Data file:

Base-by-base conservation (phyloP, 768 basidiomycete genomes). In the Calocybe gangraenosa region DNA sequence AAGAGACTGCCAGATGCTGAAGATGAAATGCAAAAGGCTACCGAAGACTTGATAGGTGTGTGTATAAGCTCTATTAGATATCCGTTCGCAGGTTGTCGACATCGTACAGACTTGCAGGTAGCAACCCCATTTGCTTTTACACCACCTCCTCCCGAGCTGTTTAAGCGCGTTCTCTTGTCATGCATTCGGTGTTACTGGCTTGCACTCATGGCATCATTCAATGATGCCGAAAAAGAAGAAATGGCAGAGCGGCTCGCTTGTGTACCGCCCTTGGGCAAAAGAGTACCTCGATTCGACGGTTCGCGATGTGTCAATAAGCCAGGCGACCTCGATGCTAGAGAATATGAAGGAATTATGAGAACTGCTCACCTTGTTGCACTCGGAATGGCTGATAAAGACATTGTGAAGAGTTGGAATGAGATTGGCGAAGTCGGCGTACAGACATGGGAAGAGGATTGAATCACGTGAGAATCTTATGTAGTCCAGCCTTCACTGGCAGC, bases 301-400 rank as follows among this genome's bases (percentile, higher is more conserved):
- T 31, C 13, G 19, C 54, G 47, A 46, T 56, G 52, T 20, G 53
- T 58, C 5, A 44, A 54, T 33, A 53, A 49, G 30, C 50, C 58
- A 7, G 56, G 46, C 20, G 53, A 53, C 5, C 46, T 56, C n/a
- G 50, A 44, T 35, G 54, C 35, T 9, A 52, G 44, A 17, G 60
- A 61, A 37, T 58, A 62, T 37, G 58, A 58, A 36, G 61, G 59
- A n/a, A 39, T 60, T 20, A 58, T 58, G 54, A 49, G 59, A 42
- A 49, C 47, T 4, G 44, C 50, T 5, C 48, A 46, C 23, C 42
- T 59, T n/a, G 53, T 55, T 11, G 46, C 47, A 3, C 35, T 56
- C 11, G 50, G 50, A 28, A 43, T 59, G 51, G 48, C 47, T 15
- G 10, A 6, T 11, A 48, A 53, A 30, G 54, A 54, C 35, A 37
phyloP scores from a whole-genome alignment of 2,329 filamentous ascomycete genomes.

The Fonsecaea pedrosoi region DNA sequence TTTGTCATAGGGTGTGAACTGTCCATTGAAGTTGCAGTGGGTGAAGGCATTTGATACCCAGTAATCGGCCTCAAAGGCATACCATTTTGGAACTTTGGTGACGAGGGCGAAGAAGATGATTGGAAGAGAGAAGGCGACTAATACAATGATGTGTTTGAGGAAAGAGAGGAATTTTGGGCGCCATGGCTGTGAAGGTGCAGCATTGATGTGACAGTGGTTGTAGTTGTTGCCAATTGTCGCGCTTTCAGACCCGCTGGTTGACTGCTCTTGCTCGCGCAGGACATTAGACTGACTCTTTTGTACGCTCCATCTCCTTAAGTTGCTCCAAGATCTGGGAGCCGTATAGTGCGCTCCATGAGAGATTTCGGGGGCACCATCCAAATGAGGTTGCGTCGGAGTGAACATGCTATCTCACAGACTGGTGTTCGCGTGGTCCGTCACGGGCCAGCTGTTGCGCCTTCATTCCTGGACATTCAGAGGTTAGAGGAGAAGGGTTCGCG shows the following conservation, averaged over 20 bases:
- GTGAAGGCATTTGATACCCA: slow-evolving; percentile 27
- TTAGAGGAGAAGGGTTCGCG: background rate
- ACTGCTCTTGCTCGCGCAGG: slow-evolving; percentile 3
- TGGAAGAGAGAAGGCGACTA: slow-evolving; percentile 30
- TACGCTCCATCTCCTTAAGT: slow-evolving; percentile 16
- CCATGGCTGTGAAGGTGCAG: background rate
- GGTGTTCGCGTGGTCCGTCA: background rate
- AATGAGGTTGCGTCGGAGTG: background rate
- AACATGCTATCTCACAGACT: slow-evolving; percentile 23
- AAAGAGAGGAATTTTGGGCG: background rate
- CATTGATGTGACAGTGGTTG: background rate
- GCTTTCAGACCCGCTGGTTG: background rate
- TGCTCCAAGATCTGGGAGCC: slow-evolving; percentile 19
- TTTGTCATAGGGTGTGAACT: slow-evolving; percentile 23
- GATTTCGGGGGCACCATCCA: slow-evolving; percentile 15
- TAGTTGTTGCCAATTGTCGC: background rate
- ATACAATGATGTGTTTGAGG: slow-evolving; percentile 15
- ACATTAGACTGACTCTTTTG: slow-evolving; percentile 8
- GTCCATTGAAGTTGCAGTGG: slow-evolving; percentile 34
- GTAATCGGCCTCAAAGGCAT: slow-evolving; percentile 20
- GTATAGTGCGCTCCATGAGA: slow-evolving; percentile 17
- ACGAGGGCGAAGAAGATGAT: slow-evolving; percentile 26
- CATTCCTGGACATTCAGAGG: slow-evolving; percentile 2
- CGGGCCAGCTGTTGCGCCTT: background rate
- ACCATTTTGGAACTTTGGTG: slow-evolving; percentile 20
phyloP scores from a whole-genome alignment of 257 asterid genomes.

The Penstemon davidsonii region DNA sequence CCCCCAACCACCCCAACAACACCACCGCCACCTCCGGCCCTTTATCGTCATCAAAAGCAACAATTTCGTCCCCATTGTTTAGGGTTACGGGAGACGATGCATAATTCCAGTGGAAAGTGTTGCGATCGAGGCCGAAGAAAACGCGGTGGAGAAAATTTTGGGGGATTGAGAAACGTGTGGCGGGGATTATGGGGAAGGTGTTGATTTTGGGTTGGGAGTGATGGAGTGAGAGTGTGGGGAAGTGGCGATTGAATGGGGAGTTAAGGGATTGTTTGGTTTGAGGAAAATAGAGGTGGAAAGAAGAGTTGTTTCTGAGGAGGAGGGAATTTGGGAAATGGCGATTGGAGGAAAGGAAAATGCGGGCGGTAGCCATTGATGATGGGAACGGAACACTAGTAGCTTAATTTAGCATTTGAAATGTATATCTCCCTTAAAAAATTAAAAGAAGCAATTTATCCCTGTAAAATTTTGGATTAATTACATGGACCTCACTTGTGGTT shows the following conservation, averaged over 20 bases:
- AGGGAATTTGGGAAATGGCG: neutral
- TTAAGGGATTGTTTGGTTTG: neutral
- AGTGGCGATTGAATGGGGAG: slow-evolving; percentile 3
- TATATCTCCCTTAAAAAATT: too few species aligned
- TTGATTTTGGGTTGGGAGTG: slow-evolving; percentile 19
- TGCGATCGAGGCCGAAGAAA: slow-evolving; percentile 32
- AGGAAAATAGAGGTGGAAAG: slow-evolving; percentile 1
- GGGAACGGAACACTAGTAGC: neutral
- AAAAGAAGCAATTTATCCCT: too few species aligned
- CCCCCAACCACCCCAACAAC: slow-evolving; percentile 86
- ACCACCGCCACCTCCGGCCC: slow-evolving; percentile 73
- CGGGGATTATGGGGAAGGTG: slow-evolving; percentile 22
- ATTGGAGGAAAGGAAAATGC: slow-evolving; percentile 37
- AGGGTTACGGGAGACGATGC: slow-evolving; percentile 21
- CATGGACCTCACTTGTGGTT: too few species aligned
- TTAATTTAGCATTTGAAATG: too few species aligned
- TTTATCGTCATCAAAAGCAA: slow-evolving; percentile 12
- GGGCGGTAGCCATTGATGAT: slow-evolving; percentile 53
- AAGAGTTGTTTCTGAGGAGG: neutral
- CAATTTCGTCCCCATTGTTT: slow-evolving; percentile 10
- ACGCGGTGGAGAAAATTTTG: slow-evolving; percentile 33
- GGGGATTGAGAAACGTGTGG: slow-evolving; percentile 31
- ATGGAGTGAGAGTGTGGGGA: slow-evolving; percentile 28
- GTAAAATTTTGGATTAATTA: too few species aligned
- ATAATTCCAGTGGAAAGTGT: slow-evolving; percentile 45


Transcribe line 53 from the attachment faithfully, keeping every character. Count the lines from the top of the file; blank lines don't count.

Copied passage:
- ATTGGAGGAAAGGAAAATGC: slow-evolving; percentile 37